Why do the DARe-Learning consortium partners think that disabled children should learn together with their peers, disabled pupils with non-disabled school-goers and disabled students should share the university experience with all the other students?
The consortium partners wish the very posing of such a question were unnecessary in the first place, but for the time being it must still be posed. Moreover, it must be shown that the answer to this question is well justified and based on solid scientific research as well as deeply rooted in the good practice of society characterised by solidarity and diversity.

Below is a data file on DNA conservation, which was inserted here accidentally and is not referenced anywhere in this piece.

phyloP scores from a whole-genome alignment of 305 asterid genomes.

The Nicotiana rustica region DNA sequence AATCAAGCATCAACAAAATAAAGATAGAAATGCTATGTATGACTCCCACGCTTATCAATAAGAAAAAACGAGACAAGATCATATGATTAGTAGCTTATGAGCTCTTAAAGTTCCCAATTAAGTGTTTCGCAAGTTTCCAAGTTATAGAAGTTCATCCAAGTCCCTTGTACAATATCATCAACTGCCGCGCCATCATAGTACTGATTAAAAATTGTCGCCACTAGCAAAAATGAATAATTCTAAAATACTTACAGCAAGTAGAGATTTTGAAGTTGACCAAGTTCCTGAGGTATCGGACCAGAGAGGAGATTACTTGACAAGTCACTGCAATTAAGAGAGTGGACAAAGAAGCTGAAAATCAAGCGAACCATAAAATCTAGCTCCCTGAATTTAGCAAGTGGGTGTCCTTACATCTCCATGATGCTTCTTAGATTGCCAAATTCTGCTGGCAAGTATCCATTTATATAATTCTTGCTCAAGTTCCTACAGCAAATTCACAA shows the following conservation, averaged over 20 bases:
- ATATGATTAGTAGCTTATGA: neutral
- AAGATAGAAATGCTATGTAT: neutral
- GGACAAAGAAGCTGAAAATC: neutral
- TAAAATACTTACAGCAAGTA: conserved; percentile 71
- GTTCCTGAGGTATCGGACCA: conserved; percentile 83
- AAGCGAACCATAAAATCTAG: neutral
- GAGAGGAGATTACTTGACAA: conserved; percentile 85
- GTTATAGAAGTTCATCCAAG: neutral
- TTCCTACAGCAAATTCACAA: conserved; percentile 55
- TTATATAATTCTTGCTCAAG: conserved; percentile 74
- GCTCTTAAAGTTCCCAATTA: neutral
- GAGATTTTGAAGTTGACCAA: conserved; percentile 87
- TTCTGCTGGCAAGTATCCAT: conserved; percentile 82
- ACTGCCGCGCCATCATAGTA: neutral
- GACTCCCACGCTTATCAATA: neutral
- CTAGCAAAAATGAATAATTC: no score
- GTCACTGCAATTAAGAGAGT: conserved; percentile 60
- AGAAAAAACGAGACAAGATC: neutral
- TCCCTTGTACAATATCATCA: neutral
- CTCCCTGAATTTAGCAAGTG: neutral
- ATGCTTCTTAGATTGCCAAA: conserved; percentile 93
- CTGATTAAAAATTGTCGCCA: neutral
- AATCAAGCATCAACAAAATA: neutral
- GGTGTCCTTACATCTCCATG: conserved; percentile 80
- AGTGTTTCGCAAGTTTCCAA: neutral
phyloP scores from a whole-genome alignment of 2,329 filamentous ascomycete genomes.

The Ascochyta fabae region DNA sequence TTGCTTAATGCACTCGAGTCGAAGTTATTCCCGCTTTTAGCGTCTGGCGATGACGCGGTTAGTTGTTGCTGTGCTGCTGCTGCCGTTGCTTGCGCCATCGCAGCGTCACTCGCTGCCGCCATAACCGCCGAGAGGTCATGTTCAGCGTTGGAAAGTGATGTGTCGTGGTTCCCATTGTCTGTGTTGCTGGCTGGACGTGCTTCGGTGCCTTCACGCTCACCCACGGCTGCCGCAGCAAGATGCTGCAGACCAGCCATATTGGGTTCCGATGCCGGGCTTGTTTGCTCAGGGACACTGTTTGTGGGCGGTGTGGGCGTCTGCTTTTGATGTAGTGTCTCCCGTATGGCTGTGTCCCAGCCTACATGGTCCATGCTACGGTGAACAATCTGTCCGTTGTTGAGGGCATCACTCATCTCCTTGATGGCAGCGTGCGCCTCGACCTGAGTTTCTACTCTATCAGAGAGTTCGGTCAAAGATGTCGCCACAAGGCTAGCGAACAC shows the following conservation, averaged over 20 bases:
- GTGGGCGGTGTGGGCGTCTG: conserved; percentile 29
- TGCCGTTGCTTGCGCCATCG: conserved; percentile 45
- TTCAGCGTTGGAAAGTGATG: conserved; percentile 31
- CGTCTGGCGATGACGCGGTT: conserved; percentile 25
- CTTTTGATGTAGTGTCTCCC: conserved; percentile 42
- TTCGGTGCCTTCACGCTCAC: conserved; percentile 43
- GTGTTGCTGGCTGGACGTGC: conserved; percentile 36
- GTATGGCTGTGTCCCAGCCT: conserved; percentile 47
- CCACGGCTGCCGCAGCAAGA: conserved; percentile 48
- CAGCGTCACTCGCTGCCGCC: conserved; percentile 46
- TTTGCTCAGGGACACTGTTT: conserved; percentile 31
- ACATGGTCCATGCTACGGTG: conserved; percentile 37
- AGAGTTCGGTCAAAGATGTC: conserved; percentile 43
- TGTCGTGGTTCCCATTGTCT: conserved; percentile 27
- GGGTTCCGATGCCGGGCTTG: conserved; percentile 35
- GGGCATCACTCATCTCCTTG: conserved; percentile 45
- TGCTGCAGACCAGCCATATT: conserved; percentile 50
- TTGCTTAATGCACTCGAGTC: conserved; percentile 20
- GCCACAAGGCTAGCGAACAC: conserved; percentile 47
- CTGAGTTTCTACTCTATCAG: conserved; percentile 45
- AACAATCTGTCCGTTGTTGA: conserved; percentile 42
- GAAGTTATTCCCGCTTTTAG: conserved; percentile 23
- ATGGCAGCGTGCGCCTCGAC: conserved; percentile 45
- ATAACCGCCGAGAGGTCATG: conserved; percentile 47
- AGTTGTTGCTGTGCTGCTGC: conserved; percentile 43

A common, broadly understood education strengthens mutual understanding, openness, as well as tolerance and humanism. Such a common education is inclusive education and this notion goes a step further than its predecessor i.e. integrative education, which went too far towards the segregation of disabled children and pupils and fortunately has never been present in higher education.
In legal terms, inclusive education is aptly described in Article 24 of the UN Convention on the Rights of Persons with Disabilities, whilst its practical meaning and the spirit of such education become more familiar through our course and the educational materials published at the DARe-Learning portal, which we invite you to use.
Article 24 of the UN Convention on the Rights of Persons with Disabilities
Inclusive education: a structure with strong foundations, I. Białek, D. Nowak-Adamczyk